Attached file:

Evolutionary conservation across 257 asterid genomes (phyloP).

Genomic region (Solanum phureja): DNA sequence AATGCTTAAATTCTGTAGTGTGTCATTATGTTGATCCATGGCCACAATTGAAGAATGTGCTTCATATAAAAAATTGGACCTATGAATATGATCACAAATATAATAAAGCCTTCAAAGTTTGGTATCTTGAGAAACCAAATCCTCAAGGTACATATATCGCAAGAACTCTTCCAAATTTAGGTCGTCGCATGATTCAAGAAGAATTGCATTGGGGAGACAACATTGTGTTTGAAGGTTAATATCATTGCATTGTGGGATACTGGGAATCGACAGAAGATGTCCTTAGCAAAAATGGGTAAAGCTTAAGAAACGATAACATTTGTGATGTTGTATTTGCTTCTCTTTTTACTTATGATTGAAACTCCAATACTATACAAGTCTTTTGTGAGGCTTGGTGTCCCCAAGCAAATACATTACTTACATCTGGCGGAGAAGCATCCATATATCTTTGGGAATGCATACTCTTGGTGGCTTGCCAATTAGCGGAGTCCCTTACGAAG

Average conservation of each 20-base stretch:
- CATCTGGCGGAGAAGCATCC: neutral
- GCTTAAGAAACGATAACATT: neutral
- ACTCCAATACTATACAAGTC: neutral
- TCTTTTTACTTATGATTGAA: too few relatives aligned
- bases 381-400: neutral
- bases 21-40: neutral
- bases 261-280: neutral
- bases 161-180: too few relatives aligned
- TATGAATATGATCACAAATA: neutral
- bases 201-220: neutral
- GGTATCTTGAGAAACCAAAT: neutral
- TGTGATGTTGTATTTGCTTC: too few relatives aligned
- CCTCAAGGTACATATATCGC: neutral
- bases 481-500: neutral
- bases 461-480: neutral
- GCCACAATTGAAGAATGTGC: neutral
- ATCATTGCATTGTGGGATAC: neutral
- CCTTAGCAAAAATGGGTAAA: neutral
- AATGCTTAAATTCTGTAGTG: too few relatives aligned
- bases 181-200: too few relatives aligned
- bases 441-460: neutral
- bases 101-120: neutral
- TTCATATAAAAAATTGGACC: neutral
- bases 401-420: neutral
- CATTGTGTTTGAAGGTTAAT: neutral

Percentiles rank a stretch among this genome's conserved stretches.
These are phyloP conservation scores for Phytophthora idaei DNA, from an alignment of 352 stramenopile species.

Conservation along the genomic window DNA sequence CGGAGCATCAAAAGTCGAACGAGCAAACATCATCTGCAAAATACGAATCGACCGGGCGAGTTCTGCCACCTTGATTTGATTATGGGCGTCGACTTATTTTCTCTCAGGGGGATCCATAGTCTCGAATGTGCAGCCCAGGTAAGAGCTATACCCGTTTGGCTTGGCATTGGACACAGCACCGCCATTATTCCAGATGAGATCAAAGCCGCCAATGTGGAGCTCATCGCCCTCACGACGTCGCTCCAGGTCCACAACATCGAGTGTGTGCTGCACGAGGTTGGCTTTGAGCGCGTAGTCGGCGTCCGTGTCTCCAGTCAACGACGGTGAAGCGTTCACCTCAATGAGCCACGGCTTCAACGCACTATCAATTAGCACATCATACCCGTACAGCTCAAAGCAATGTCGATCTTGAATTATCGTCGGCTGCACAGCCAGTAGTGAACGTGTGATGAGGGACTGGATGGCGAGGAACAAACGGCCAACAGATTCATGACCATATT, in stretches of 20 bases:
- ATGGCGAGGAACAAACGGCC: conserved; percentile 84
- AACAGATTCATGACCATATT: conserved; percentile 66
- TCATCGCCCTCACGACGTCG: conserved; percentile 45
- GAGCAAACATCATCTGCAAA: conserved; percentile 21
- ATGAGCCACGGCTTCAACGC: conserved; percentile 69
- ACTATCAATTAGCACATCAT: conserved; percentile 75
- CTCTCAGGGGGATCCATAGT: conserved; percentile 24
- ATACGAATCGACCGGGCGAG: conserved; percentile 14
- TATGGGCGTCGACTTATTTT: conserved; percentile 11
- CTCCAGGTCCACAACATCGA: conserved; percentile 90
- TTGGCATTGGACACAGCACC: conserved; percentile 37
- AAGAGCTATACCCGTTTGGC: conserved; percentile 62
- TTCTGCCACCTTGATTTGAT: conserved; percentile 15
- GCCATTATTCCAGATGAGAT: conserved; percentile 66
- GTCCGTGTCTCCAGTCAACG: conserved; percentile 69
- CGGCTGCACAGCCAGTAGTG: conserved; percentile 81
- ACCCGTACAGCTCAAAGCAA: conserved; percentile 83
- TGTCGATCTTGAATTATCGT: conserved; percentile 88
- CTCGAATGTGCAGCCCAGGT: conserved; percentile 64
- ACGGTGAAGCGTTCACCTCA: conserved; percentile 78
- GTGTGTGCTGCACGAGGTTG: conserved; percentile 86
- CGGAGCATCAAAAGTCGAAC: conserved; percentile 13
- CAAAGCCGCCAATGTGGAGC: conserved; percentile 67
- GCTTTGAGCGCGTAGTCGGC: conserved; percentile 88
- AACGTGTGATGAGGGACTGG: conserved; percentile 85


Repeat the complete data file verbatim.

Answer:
Evolutionary conservation across 257 asterid genomes (phyloP).

Genomic region (Solanum phureja): DNA sequence AATGCTTAAATTCTGTAGTGTGTCATTATGTTGATCCATGGCCACAATTGAAGAATGTGCTTCATATAAAAAATTGGACCTATGAATATGATCACAAATATAATAAAGCCTTCAAAGTTTGGTATCTTGAGAAACCAAATCCTCAAGGTACATATATCGCAAGAACTCTTCCAAATTTAGGTCGTCGCATGATTCAAGAAGAATTGCATTGGGGAGACAACATTGTGTTTGAAGGTTAATATCATTGCATTGTGGGATACTGGGAATCGACAGAAGATGTCCTTAGCAAAAATGGGTAAAGCTTAAGAAACGATAACATTTGTGATGTTGTATTTGCTTCTCTTTTTACTTATGATTGAAACTCCAATACTATACAAGTCTTTTGTGAGGCTTGGTGTCCCCAAGCAAATACATTACTTACATCTGGCGGAGAAGCATCCATATATCTTTGGGAATGCATACTCTTGGTGGCTTGCCAATTAGCGGAGTCCCTTACGAAG

Average conservation of each 20-base stretch:
- CATCTGGCGGAGAAGCATCC: neutral
- GCTTAAGAAACGATAACATT: neutral
- ACTCCAATACTATACAAGTC: neutral
- TCTTTTTACTTATGATTGAA: too few relatives aligned
- bases 381-400: neutral
- bases 21-40: neutral
- bases 261-280: neutral
- bases 161-180: too few relatives aligned
- TATGAATATGATCACAAATA: neutral
- bases 201-220: neutral
- GGTATCTTGAGAAACCAAAT: neutral
- TGTGATGTTGTATTTGCTTC: too few relatives aligned
- CCTCAAGGTACATATATCGC: neutral
- bases 481-500: neutral
- bases 461-480: neutral
- GCCACAATTGAAGAATGTGC: neutral
- ATCATTGCATTGTGGGATAC: neutral
- CCTTAGCAAAAATGGGTAAA: neutral
- AATGCTTAAATTCTGTAGTG: too few relatives aligned
- bases 181-200: too few relatives aligned
- bases 441-460: neutral
- bases 101-120: neutral
- TTCATATAAAAAATTGGACC: neutral
- bases 401-420: neutral
- CATTGTGTTTGAAGGTTAAT: neutral

Percentiles rank a stretch among this genome's conserved stretches.
These are phyloP conservation scores for Phytophthora idaei DNA, from an alignment of 352 stramenopile species.

Conservation along the genomic window DNA sequence CGGAGCATCAAAAGTCGAACGAGCAAACATCATCTGCAAAATACGAATCGACCGGGCGAGTTCTGCCACCTTGATTTGATTATGGGCGTCGACTTATTTTCTCTCAGGGGGATCCATAGTCTCGAATGTGCAGCCCAGGTAAGAGCTATACCCGTTTGGCTTGGCATTGGACACAGCACCGCCATTATTCCAGATGAGATCAAAGCCGCCAATGTGGAGCTCATCGCCCTCACGACGTCGCTCCAGGTCCACAACATCGAGTGTGTGCTGCACGAGGTTGGCTTTGAGCGCGTAGTCGGCGTCCGTGTCTCCAGTCAACGACGGTGAAGCGTTCACCTCAATGAGCCACGGCTTCAACGCACTATCAATTAGCACATCATACCCGTACAGCTCAAAGCAATGTCGATCTTGAATTATCGTCGGCTGCACAGCCAGTAGTGAACGTGTGATGAGGGACTGGATGGCGAGGAACAAACGGCCAACAGATTCATGACCATATT, in stretches of 20 bases:
- ATGGCGAGGAACAAACGGCC: conserved; percentile 84
- AACAGATTCATGACCATATT: conserved; percentile 66
- TCATCGCCCTCACGACGTCG: conserved; percentile 45
- GAGCAAACATCATCTGCAAA: conserved; percentile 21
- ATGAGCCACGGCTTCAACGC: conserved; percentile 69
- ACTATCAATTAGCACATCAT: conserved; percentile 75
- CTCTCAGGGGGATCCATAGT: conserved; percentile 24
- ATACGAATCGACCGGGCGAG: conserved; percentile 14
- TATGGGCGTCGACTTATTTT: conserved; percentile 11
- CTCCAGGTCCACAACATCGA: conserved; percentile 90
- TTGGCATTGGACACAGCACC: conserved; percentile 37
- AAGAGCTATACCCGTTTGGC: conserved; percentile 62
- TTCTGCCACCTTGATTTGAT: conserved; percentile 15
- GCCATTATTCCAGATGAGAT: conserved; percentile 66
- GTCCGTGTCTCCAGTCAACG: conserved; percentile 69
- CGGCTGCACAGCCAGTAGTG: conserved; percentile 81
- ACCCGTACAGCTCAAAGCAA: conserved; percentile 83
- TGTCGATCTTGAATTATCGT: conserved; percentile 88
- CTCGAATGTGCAGCCCAGGT: conserved; percentile 64
- ACGGTGAAGCGTTCACCTCA: conserved; percentile 78
- GTGTGTGCTGCACGAGGTTG: conserved; percentile 86
- CGGAGCATCAAAAGTCGAAC: conserved; percentile 13
- CAAAGCCGCCAATGTGGAGC: conserved; percentile 67
- GCTTTGAGCGCGTAGTCGGC: conserved; percentile 88
- AACGTGTGATGAGGGACTGG: conserved; percentile 85